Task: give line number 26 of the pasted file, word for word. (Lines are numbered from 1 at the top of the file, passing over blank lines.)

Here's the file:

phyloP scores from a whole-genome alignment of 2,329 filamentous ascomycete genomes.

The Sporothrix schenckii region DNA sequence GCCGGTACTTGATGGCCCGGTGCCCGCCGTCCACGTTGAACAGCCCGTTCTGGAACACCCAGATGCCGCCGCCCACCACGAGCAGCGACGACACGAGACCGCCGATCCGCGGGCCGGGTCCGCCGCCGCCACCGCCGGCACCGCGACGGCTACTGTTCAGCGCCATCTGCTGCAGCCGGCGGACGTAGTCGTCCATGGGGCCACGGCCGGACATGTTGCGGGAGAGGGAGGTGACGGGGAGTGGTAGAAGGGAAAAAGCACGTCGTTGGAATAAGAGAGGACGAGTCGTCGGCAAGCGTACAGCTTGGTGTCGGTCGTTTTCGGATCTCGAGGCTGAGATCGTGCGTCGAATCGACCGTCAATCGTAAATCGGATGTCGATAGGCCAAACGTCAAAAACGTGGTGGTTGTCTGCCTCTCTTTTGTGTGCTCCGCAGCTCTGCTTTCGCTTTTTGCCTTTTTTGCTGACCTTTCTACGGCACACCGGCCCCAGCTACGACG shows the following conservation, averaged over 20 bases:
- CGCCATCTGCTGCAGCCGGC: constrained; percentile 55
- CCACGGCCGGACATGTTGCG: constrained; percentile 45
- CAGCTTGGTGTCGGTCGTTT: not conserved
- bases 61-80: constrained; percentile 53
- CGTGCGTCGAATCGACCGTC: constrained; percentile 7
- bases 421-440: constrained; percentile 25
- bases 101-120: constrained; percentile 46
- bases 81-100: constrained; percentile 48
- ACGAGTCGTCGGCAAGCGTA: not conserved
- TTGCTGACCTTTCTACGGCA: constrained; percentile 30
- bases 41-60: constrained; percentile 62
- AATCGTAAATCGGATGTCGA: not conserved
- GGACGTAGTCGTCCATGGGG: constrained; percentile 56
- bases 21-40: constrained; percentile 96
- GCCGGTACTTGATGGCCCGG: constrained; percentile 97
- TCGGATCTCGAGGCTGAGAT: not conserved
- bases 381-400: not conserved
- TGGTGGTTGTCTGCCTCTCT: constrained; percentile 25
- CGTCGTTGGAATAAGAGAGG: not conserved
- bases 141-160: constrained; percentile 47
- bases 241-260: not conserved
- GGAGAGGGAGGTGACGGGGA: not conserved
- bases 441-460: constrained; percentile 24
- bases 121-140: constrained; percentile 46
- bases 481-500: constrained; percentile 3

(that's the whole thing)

- bases 121-140: constrained; percentile 46